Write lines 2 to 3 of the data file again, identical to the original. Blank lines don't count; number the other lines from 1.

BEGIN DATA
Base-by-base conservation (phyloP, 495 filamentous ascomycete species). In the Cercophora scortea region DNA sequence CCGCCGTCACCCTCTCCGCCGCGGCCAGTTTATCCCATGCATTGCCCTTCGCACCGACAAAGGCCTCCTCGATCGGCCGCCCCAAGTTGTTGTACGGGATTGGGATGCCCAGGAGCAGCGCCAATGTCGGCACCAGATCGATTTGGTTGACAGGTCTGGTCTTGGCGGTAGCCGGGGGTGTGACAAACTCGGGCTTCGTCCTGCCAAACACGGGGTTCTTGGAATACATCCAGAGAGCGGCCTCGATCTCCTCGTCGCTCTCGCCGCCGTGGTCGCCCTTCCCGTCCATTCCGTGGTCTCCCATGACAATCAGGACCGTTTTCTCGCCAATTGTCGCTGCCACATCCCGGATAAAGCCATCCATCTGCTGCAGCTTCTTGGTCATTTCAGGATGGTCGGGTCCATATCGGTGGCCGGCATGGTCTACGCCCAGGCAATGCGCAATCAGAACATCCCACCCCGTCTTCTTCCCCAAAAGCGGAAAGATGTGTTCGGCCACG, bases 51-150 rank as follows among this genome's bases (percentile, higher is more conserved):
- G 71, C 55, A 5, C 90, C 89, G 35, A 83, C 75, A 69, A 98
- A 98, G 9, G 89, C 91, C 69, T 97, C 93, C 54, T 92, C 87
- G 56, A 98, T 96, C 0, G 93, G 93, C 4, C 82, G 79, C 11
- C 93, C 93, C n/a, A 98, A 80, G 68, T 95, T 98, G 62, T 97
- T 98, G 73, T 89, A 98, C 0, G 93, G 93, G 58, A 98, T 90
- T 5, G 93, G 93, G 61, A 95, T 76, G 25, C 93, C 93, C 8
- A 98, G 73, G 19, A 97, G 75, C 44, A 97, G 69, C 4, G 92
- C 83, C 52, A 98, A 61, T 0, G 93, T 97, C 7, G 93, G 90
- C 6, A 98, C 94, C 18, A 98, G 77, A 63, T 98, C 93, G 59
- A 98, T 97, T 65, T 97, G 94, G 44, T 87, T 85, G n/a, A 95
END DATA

- G 71, C 55, A 5, C 90, C 89, G 35, A 83, C 75, A 69, A 98
- A 98, G 9, G 89, C 91, C 69, T 97, C 93, C 54, T 92, C 87